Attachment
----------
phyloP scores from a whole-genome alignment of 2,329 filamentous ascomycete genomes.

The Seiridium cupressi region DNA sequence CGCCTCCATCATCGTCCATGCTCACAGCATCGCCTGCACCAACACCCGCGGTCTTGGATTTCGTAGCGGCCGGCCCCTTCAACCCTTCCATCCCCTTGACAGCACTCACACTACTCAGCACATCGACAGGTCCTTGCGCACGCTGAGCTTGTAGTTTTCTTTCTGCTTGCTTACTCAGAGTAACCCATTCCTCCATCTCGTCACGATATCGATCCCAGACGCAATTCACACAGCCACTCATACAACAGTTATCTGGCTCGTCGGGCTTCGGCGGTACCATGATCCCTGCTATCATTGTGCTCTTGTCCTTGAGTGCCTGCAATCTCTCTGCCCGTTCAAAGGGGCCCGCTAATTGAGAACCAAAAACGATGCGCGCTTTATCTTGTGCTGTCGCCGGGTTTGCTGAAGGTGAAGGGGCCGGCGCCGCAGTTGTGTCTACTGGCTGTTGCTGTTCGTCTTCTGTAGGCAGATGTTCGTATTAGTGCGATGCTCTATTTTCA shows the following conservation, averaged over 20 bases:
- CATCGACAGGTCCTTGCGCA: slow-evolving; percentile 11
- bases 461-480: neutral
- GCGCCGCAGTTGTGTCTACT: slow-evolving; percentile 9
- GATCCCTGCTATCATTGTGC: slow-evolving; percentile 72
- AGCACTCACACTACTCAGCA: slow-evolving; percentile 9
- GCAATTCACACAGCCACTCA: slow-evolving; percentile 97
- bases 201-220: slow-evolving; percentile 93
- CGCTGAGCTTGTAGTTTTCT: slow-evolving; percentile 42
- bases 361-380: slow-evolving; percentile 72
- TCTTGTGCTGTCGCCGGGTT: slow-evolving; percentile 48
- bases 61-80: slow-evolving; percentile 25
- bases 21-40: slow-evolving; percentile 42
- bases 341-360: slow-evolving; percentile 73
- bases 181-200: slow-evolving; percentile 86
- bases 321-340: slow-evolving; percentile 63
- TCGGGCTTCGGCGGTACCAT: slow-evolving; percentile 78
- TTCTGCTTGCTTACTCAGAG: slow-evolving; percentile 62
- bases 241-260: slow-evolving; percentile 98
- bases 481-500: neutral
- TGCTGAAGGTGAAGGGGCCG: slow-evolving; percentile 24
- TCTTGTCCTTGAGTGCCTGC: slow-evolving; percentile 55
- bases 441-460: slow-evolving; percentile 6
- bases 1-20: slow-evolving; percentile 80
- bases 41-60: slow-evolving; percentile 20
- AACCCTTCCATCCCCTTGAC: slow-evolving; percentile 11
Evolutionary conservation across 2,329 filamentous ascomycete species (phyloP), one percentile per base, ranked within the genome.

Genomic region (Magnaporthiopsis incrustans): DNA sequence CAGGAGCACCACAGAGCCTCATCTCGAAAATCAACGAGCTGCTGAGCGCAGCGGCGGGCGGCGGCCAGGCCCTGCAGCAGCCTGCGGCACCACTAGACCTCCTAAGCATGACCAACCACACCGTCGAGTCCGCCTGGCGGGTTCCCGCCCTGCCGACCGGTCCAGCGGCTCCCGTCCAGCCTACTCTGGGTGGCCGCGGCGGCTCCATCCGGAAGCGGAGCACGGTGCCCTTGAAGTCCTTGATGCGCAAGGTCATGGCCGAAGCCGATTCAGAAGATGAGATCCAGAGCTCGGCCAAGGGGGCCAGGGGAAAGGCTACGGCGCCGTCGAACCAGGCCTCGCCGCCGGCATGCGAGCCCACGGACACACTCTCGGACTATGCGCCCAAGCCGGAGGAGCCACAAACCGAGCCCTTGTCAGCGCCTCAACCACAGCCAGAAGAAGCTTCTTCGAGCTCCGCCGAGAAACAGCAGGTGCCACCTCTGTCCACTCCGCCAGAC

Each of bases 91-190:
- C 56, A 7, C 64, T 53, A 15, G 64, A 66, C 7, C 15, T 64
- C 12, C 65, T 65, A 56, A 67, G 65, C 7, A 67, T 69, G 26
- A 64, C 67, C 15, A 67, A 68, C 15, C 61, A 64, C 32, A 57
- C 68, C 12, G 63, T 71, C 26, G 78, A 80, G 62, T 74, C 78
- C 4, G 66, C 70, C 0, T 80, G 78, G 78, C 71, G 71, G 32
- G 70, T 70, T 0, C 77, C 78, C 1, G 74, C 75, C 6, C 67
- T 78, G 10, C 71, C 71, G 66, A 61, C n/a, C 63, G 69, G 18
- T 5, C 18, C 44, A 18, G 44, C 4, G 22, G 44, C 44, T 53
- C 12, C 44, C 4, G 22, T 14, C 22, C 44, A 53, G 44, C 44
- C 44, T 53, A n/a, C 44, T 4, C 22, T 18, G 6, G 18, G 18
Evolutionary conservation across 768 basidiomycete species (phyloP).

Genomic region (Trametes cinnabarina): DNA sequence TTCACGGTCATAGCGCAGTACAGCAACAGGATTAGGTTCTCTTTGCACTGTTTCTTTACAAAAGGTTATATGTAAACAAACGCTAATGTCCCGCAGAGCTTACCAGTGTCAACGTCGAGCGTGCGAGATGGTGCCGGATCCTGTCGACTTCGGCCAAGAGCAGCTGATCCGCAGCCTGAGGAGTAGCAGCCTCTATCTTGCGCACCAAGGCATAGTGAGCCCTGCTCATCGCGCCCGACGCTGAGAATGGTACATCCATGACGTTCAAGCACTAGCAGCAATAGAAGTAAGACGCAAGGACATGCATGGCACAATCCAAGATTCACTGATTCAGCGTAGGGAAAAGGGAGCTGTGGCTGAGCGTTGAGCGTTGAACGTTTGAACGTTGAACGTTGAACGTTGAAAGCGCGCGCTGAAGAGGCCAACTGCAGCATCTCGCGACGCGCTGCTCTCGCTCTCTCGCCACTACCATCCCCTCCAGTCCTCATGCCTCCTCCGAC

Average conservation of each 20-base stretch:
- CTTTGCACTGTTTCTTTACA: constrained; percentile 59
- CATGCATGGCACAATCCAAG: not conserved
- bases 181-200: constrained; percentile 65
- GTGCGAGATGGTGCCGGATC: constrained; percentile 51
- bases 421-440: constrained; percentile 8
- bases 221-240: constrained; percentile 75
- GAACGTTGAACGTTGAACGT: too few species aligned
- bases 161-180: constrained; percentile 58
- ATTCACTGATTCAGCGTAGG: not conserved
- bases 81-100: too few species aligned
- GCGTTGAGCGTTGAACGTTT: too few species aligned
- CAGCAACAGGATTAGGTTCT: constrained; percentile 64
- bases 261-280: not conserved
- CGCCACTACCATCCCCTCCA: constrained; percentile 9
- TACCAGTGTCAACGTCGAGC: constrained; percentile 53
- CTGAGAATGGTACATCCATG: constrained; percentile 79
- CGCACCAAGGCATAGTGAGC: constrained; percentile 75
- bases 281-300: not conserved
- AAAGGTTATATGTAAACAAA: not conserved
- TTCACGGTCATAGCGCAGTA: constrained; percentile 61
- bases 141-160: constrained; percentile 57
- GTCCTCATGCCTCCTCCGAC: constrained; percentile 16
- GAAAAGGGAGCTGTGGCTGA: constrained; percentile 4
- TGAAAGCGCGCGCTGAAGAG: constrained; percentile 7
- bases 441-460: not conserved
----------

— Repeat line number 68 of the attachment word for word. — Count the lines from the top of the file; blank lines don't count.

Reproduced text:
- bases 441-460: not conserved